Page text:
This program 720-34619 is approved by the AAVSB RACE to offer a total of 18.00 CE Credits (18.00 max) being available to any one veterinarian: and/or 18.00 Veterinary Technician CE Credits (18.00 max). This RACE approval is for the subject matter categories of:Category Two: Non-Scientific-Clinical using the delivery method of Non-Interactive-Distance. This approval is valid in jurisdictions which recognize AAVSB RACE; however, participants are responsible for ascertaining each board's CE requirements. RACE does not "accredit" or "endorse" or "certify" any program or person, nor does RACE approval validate the content of the program.
Full Course (Assignments and participation required – receive certificate of completion and CEUs) - $350 for non-members, $249.00 for IAABC and KPA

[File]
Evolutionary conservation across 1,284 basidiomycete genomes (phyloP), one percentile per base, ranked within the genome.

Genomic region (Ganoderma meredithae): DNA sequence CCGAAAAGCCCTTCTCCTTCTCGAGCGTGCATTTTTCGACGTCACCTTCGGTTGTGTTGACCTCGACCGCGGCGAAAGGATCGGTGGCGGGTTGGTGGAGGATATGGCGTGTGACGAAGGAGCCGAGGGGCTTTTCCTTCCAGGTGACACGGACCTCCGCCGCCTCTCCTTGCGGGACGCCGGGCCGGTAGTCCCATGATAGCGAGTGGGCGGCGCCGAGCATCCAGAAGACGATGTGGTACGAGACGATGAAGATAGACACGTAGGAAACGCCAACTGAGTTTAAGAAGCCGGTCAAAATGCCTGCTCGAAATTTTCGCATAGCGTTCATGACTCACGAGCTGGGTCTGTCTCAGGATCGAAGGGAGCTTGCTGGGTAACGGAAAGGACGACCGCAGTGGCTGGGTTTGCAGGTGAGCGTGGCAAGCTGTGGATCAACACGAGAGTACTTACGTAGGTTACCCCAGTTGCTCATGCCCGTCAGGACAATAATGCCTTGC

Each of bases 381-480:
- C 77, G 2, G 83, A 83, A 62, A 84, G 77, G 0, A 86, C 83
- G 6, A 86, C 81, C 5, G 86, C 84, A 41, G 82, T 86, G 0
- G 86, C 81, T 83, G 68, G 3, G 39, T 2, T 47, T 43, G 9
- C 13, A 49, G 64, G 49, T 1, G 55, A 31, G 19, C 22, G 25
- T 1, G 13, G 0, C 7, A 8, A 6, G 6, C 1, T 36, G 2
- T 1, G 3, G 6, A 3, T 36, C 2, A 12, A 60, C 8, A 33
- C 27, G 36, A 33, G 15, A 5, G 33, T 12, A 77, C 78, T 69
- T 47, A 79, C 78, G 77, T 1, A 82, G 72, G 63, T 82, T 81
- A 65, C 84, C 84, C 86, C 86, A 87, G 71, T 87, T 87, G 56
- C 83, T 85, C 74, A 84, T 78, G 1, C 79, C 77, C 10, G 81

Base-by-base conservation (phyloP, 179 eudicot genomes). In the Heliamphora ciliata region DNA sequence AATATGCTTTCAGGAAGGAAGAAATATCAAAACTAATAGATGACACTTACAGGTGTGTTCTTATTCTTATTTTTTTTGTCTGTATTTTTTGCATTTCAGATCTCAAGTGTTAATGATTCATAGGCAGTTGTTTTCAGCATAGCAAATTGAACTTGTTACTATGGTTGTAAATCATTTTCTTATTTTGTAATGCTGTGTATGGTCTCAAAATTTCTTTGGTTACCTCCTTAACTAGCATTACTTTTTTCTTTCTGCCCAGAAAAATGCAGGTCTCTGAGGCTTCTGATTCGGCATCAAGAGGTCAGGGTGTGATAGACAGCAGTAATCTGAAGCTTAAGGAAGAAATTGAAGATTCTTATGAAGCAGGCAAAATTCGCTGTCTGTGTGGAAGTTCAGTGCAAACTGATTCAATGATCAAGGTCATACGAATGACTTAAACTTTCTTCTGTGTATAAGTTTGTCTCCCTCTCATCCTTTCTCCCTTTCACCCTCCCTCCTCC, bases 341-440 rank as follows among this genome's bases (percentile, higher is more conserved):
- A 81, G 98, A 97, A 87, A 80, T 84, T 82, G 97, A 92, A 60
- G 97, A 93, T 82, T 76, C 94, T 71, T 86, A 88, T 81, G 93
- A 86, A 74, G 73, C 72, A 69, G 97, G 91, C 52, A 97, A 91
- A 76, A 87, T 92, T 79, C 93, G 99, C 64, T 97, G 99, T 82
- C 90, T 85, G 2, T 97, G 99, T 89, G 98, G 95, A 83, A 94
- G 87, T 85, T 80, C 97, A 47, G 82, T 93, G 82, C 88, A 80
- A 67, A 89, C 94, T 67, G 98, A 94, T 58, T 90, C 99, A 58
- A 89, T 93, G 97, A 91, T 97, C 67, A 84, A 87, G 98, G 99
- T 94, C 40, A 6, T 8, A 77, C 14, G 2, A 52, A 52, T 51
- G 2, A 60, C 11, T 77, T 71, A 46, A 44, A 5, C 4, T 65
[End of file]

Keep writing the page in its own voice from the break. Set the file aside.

Audit (auditing is not available)
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About the Presenters
Lauren Fraser, CHBC is an IAABC Certified Horse Behavior Consultant. She is also the organization's Horse Chair, and a member of the application review committee.
Lauren provides horse behavior consults, riding and training instruction, and presents educational events on horse behavior and training throughout BC. She is currently completing the University of Edinburgh's MSc in Clinical Animal Behavior program. www.equinebehaviorist.ca
Robin Foster, PhD, CAAB, CHBC is a professor at the University of Puget Sound in Tacoma, WA, and an affiliate professor at the University of Washington.
She has taught courses in animal learning, behavior, and communication for more than 20 years, and conducts research on behavior and welfare of working and sporting horses. She provides behavior consultations, clinics, and educational workshops in the Seattle area through Adaptive Animals, LLC. http://www.horsebehaviorconsultant.com